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Issue #934: Echoes from history

Issue #934: Echoes from history

Feb 22, 2021
Marty's Ƀent

Issue #934: Echoes from history

Over the weekend I stumbled across a lot of Twitter conversations that focused on excerpts from books written about bouts of hyperinflation different societies have experienced throughout human history. below are some of the passages that stuck out to me. Austria post-World War I, The Weimar Republic, The Roman Empire under Diocletian, and The Third French Republic each made grave mistakes that led to the full debasement of their currencies in relatively short order. Each instance was driven by different factors, however there seems to be an underlying theme that ties the events together; hubris.

via @anilsaidso 
via @zndtoshi
via @anilsaidso

War-torn Austria attempted to combat food shortages and rampant unemployment via money printing. Driving the exchange rate for krones from 17.09 krones/dollar in 1919 to 77,300 krones/dollar in 1922. At the time, many individuals throughout Austria were speculating in the stock market in hopes that its rise would outpace the rate at which the Austrian Central Bank and government were inflating the supply of krones in the market. Interestingly enough, as this was going on Austrians were blaming the strength of the US Dollar for their woes instead of realizing the debasement was being driven by the powers that be in their country.

Rewind the clocks a bit and we end up in Rome and we'll find a serious bout of hyperinflation initiated by Emperor Diocletian in 300 AD. He had the smart idea of issuing a new form of money known as the nummus and forced it on Roman citizens. Prices denominated in nummi quickly rose and Diocletian did his best to stop the bleeding by mandating price ceilings on goods throughout the Roman economy. These efforts proved to be in vain as prices continued to rise and the nummus was eventually abandoned. Constantine came in not long after Diocletian and continued to debase the currency of the Romans, which eventually played a role in the fall of the Roman Empire.

Fast forward back in time to 18th century France and we'll find that yet another bout of hyperinflation was induced by unfettered money printing initially justified by "aiding the French economy". Things started out pretty well for the French after the initial injection of newly printed monetary units, but things quickly turned into a monetary mania as the government needed to print more and more in an attempt to keep things afloat. This inevitably pushed the price of goods considerably higher and forced individuals to focus less on hard work and more on pouring their capital into exotically engineered financial products in an attempt to outperform inflation. This was yet another hyperinflationary event that was denied by the living through it until the very end. Everyone thought they were smart and getting rich off their speculation. They didn't realize their currency was melting until it was a puddle of evaporating liquid.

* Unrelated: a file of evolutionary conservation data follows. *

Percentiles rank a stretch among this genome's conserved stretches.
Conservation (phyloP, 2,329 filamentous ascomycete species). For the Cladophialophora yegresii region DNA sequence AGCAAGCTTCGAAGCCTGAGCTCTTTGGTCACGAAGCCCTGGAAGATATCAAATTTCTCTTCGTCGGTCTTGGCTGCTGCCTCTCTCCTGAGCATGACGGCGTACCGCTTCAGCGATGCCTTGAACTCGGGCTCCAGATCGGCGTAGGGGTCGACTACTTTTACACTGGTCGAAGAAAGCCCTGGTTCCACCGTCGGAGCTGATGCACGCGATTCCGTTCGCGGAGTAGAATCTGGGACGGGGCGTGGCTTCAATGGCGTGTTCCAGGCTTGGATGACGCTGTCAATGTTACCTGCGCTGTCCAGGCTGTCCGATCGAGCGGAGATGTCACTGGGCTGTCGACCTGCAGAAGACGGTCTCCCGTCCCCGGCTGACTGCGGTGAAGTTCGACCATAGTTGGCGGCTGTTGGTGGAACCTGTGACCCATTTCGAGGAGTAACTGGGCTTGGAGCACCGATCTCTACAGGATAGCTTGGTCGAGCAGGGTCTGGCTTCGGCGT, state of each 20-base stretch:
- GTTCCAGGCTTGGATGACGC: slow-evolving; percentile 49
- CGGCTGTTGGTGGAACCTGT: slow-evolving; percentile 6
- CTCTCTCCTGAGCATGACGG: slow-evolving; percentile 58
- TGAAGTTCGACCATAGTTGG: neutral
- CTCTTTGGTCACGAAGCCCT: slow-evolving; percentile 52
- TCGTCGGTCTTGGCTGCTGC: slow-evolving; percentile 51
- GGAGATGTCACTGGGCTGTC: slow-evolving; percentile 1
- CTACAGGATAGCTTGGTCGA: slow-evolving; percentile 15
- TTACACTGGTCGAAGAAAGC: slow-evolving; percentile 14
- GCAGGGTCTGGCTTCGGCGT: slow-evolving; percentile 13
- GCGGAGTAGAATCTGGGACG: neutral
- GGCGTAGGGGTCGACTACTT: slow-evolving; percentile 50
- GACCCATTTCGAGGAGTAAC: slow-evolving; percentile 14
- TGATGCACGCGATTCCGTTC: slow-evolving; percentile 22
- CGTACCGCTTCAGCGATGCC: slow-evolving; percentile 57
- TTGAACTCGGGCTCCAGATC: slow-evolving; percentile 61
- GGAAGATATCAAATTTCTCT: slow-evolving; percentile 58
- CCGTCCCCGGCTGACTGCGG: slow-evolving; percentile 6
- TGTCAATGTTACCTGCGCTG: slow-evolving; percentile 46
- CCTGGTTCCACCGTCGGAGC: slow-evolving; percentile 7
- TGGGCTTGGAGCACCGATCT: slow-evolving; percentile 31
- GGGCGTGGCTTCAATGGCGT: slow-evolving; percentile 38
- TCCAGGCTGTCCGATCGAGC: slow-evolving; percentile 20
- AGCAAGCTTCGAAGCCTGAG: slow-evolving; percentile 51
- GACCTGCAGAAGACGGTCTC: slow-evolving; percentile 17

As we've discussedbecause before in this rag, the Weimar Republic was hubristic to think they could tell their factory workers to stay home in protest when the French came to occupy the territory as they waited to collect their war reparations after World War I. Crashing their economy and inflating the mark into irrelevance as they printed new units to pay the workers they forced to strike. What's interesting about the excerpt I came across about Weimar over the weekend was the fact that there were individuals speulative attacking the mark with gold. Similar to what Michael Saylor and others seem to be doing to the dollar at the moment by issuing low interest rate (or zero interest rate) debt notes, taking the dollars raised, and pouring them into Bitcoin.

Each bout of hyper-inflation is unique in its own right. There were different social preconditions and actions taken by each government at the time of rapid debasement, but the end result of mass money printing was always the same. The topic of hyper-inflation in the US is a hot topic, especially as individuals like Michael Burry and Ben Rickert have come out over the last week and said that hyper-inflation is likely in the US considering the actions being taken by the Fed and the Treasury.

Many who do not believe that this is the case are pointing to the fact that the US dollar is the reserve currency of the world and this simply wasn't true for any currency that has experienced hyper-inflation up to this point in history. "It can't happen to the dollar" they opine.

Who knows, maybe they're right. Your Uncle Marty is simply a simpleton sitting at his keyboard sharing his thoughts. They could be stupid thoughts.

But reading through these stories of different debasement events throughout history, it is extremely hard to not notice the glaring similarities that exist in the US today compared to these societies that came before us. TikTok investors pamping the stonk market. Shutdowns of whole economies paired with fiscal stimulus to pay the workers who are being forced to stay home. Individuals taking out loans to buy hard bearer assets. Talk of an increase in the minimum wage. And the belief that everything will be solved with this money printing. It all seems very alarming with the historical context in mind.

And believing that hyperinflation cannot breach our borders because the US is *currently* managing the world reserve currency seems very very hubristic. No one is infallible. History has proven this time and time again. Do you really think this time is different, freaks?

Final thought...

Good wine makes a birthday celebration all the better.


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